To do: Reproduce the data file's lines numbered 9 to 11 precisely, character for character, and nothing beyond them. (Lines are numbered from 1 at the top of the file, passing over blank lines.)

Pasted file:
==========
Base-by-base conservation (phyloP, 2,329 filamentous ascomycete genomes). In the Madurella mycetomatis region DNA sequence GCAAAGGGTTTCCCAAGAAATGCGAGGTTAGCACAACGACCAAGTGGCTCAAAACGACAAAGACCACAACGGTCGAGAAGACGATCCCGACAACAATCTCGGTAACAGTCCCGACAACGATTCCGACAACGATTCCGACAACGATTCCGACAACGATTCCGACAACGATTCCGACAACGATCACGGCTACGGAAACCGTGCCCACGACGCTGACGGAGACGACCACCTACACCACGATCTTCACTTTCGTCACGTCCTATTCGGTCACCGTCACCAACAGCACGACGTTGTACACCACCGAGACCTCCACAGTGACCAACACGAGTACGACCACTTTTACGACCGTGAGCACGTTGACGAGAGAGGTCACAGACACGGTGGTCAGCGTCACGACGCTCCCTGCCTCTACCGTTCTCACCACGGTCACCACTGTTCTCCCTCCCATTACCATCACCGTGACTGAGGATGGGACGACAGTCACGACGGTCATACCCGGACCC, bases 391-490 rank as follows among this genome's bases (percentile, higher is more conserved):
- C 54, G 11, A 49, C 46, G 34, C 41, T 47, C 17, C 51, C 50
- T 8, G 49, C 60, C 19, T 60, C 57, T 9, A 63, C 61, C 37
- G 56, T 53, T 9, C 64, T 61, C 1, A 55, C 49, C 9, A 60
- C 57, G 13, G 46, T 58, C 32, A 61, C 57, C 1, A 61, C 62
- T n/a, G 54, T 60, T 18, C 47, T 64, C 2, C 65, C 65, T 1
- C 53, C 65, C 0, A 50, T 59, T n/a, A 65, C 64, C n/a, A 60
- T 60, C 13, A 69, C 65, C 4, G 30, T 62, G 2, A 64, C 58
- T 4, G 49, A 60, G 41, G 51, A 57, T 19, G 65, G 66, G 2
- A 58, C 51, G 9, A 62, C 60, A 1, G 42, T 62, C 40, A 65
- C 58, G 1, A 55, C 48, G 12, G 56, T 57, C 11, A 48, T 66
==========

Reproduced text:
- T 4, G 49, A 60, G 41, G 51, A 57, T 19, G 65, G 66, G 2
- A 58, C 51, G 9, A 62, C 60, A 1, G 42, T 62, C 40, A 65
- C 58, G 1, A 55, C 48, G 12, G 56, T 57, C 11, A 48, T 66